Does anything about this photo seem unusual? It looks like a typical family photo from the Victorian era. What if I told you the woman in the middle was dead when the photo was taken? Did that change your reaction to the photo? I came across post-mortem photography a few years ago and became fascinated with it. As I began searching for images and histories of these photos, I was led to several websites and digital collections dedicated to the display of these photographs. It was during my research that I noticed a pattern; many of the same photos were being used on different websites.
I remember my first reaction to these photographs. Such images made me very uncomfortable. Yet, how we view and deal with death and deceased bodies today is much different from the Victorian era. Today, death for the most part is a private affair and is not something we are exposed to on a regular basis. Post-mortem photography was common in the Victorian era after the invention of the daguerreotype in 1839. It was an affordable and suitable method for middle-class families to commemorate a loved one. Bodies were usually staged as though the deceased were still alive or in a deep sleep and it is rare to see the deceased displayed in a coffin or funerary setting. Continue reading →
This is part of a new series, ‘Step-by-Step,’ which aims to guide users through on-line research tools. If you want to suggest further guides, please contact us or put it in the comments section.
I suppose I shouldn’t have been so surprised that an off-the-cuff reference to looking up an ancestor’s military record spurred such a gaggle after my undergraduate tutorial last week. I’d repeated an observation that I’d read on H-Canada a few years ago about being prepared to learn about an ancestor’s sexual misadventures (our class was on sex education). The reaction was astounding – they wanted to learn about their family history, or that of a partner, or friend, or expressed general genealogical interest.
Simply pointing them to Library and Archives Canada website might not be enough, however. A few students had already been to the website, actually, but didn’t find it terribly intuitive or straight forward. This year, I’ve been captivated with helping students navigate the technological options available to them (Zotero, DeeperWeb, WorldCat, Google Scholar/Books, etc.), and have realized that we need to think more about how we teach this. In one of my classes, I adapted Bill Turkel’s work in quickly going digital into a screen-by-screen discussion. This post provides a screen-by-screen dissection of how you can find military records from the First World War at Library and Archives Canada. Continue reading →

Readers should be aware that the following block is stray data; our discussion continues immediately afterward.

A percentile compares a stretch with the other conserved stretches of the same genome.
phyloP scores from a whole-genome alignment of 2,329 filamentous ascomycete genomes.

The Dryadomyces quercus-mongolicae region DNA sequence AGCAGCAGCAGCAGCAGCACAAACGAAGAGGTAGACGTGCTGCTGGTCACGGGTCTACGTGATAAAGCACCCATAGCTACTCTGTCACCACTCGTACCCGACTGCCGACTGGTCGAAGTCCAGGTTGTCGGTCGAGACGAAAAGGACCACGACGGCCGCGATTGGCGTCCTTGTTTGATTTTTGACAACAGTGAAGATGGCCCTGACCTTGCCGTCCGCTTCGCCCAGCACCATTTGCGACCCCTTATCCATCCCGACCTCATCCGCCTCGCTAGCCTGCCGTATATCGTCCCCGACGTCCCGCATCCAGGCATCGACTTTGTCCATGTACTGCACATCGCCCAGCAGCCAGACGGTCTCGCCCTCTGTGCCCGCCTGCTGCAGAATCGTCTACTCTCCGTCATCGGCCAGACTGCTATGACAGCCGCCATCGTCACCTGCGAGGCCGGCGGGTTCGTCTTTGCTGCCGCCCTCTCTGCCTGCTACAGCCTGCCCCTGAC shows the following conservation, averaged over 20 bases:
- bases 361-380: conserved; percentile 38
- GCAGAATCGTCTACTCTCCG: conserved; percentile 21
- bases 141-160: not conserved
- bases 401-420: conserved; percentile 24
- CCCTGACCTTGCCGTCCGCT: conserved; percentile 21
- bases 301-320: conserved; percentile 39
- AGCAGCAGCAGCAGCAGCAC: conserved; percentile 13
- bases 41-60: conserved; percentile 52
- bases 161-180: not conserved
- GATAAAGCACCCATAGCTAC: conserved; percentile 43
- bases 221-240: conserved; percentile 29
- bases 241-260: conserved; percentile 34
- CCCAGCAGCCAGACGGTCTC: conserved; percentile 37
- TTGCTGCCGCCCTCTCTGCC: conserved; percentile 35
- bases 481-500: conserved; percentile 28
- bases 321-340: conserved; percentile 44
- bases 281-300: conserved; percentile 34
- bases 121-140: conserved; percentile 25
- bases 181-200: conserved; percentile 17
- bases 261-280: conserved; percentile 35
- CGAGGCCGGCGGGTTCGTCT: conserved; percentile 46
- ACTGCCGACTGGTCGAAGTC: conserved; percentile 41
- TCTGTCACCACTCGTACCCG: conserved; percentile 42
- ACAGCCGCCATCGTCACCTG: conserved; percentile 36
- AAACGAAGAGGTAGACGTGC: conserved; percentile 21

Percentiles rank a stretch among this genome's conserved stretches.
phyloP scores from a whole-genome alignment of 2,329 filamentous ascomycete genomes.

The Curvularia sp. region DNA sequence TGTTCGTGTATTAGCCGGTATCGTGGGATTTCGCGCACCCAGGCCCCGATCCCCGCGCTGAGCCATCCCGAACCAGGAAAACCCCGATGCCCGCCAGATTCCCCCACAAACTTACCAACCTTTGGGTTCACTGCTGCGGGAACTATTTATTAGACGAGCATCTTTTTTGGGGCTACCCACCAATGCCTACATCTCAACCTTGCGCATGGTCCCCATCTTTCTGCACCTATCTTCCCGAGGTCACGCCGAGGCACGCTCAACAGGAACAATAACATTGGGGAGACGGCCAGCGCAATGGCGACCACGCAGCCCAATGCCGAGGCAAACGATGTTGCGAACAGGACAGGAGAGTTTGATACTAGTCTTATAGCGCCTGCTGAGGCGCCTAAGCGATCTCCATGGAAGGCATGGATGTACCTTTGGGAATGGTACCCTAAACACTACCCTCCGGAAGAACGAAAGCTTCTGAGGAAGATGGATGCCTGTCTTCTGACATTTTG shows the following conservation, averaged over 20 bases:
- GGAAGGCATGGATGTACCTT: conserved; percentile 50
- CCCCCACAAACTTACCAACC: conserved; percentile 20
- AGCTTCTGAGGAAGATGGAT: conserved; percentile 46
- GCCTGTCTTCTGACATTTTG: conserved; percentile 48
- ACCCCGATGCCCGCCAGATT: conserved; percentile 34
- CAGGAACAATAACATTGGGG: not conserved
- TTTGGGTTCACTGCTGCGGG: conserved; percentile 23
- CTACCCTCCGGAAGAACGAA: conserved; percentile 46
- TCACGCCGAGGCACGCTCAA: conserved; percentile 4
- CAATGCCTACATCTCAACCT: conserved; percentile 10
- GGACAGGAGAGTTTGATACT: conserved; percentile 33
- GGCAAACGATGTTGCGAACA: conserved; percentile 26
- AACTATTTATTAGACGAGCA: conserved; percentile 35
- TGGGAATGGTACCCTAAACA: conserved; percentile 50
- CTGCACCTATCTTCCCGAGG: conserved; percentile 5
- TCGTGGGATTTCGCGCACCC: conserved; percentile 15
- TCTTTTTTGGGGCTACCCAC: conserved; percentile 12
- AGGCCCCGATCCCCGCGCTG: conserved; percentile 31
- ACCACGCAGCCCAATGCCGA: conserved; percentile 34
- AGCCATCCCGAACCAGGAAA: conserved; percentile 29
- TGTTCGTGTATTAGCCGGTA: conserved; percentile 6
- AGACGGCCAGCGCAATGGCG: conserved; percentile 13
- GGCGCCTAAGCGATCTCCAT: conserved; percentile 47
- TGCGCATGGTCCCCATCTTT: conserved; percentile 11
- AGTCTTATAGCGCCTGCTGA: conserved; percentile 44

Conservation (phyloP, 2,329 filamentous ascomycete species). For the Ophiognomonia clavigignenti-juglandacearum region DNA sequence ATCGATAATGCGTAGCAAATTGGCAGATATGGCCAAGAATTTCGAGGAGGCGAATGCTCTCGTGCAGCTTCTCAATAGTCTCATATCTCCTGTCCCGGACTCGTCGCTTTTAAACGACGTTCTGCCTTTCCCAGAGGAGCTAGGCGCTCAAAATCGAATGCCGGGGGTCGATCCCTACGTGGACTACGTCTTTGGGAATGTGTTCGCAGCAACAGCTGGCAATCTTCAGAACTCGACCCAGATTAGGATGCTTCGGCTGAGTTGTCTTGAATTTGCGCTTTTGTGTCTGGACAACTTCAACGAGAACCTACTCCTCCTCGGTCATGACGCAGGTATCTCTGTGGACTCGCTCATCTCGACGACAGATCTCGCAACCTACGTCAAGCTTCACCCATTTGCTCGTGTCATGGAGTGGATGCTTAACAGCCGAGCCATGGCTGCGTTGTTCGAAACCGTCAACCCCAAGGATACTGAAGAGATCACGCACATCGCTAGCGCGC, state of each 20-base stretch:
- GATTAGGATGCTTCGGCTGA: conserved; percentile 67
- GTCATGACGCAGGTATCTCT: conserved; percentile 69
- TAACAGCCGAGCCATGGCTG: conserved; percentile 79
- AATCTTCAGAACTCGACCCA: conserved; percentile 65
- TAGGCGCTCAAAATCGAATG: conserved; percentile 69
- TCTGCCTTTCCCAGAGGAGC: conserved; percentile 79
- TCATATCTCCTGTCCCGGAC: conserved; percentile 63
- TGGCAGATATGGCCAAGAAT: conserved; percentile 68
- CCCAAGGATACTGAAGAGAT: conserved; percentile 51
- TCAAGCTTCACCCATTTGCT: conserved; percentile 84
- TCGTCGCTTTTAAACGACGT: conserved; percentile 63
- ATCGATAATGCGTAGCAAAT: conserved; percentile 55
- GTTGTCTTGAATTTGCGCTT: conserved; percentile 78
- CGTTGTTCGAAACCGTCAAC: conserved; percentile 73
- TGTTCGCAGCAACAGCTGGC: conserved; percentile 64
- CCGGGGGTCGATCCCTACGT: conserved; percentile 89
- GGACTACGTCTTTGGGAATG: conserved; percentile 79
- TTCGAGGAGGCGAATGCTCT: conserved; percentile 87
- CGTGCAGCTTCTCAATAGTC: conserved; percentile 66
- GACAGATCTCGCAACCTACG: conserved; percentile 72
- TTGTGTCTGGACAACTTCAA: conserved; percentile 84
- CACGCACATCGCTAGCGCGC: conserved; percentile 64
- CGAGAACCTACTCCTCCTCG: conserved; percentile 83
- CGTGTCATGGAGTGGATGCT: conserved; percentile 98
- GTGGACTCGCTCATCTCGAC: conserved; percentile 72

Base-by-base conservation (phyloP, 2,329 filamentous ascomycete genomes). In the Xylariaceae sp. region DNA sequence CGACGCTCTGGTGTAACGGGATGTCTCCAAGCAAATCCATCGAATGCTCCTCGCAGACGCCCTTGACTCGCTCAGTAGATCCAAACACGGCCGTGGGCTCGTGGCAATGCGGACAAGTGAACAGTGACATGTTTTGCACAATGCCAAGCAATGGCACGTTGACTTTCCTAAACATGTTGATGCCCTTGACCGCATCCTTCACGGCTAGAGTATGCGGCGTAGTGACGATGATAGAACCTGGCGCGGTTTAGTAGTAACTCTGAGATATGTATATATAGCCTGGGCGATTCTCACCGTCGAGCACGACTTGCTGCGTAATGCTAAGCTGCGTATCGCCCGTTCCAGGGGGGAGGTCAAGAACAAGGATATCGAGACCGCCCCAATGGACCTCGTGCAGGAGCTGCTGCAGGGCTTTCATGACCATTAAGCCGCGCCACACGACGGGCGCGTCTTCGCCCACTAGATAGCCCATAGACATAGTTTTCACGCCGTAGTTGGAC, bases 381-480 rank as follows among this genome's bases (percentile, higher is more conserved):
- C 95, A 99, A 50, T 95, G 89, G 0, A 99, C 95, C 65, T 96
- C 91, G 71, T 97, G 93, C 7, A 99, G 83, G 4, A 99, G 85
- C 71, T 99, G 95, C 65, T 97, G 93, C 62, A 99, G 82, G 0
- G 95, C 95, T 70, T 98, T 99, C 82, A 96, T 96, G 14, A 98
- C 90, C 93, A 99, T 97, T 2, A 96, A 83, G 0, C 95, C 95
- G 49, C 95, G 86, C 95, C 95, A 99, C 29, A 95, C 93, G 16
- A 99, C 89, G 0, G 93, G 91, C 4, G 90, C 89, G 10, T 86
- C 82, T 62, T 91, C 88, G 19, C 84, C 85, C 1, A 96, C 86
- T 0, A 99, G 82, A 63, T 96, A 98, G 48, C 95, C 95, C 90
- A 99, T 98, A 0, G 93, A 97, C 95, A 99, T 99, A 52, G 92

When someone says folk music what comes to mind? Gordon Lightfoot? Mariposa? Natalie McMaster? A sense of confusion as to what is actually classified as folk? Traditional folk music has existed in Canada since the 16th century. Canadian folk music is rooted in oral tradition, Canadian heritage, and the struggles of the common people. Today, Canadian folk music is still strongly linked to a uniquely Canadian past. Anglo-Canadian folk songs often relate stories about the sea, fishing, lumbering, mining, and other activities which Canada was built upon. Additionally, folk music often reflects the diversity of the original settlers of Canada. The various sub genres of folk are frequently linked to a particular culture such as Franco-Canadian, Gaelic, Ukrainian, and many others. Folk music often acts as a form of oral tradition and is directly linked to Canada’s past. Continue reading →
This blog post began with cinnamon toast. This week, at home on a cool autumn night, I fixed myself a snack of cinnamon toast. I haven’t had it in years, but this particular night I craved it. When I bit into it, a flood of memories and associations long stored away rushed back to me. When I was a child, each time I was home sick from school, my mom would never fail to fix me hot tea with milk and cinnamon toast. She ‘d take care of me all day, pamper me, and typically buy me new a new colouring book or book of paper dolls to help me pass the afternoon at home. That ‘sick day’ ritual was familiar and comforting, and although I’ve never expressed this to my mom, those days at home are a nice memory from my childhood. Continue reading →
Demolition of forty buildings in Brantford's downtown - courtesy of Kalvin Clark
If you’ve read my previous blogs, you’ll notice that I talk a lot about Brantford, Ontario. Since completing my PhD in History from McMaster University I’ve been working as the Executive Director of the Canadian Industrial Heritage Centre (CIHC), a not-for-profit organization in Brantford dedicated to the preservation and promotion of Canadian industrial history and the establishment of a museum site in Brantford to do just that. This experience has expanded my understanding of how local communities understand and experience history, and the challenges of being an active historian. Continue reading →